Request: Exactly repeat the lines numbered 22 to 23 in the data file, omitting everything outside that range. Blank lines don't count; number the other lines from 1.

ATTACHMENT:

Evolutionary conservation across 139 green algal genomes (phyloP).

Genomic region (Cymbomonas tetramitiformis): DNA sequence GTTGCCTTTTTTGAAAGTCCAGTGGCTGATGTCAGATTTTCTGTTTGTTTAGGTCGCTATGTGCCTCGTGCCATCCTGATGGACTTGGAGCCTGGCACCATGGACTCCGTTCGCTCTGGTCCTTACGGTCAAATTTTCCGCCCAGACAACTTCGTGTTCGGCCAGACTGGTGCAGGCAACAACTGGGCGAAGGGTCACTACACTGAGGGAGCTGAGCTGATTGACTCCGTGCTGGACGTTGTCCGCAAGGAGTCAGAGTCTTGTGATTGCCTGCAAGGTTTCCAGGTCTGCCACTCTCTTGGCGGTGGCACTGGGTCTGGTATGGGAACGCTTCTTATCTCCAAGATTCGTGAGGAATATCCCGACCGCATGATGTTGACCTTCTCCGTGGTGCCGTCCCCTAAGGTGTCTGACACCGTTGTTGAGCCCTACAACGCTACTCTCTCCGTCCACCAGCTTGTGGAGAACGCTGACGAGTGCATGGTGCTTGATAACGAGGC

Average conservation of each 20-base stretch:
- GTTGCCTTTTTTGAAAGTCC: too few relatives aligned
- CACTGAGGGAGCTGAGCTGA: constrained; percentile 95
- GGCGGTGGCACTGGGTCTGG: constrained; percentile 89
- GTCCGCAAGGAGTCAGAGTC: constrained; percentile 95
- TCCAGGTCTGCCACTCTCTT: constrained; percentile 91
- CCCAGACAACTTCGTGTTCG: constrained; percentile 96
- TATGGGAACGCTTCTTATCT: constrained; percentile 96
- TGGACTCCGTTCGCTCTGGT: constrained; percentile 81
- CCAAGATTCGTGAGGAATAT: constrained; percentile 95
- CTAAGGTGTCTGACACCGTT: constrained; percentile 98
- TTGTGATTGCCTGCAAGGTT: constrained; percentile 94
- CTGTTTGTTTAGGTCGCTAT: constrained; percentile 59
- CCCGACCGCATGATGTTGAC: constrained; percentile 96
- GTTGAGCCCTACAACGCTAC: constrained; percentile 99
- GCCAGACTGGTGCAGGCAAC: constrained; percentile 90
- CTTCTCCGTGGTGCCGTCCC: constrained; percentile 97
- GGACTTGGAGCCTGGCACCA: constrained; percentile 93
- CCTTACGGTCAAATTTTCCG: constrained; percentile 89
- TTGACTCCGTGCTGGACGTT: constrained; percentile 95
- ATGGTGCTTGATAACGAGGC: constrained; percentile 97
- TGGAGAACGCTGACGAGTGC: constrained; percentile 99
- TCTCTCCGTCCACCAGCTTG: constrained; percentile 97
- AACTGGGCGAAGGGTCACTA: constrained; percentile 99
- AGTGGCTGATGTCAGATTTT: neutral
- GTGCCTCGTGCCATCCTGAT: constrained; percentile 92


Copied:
- TTGACTCCGTGCTGGACGTT: constrained; percentile 95
- ATGGTGCTTGATAACGAGGC: constrained; percentile 97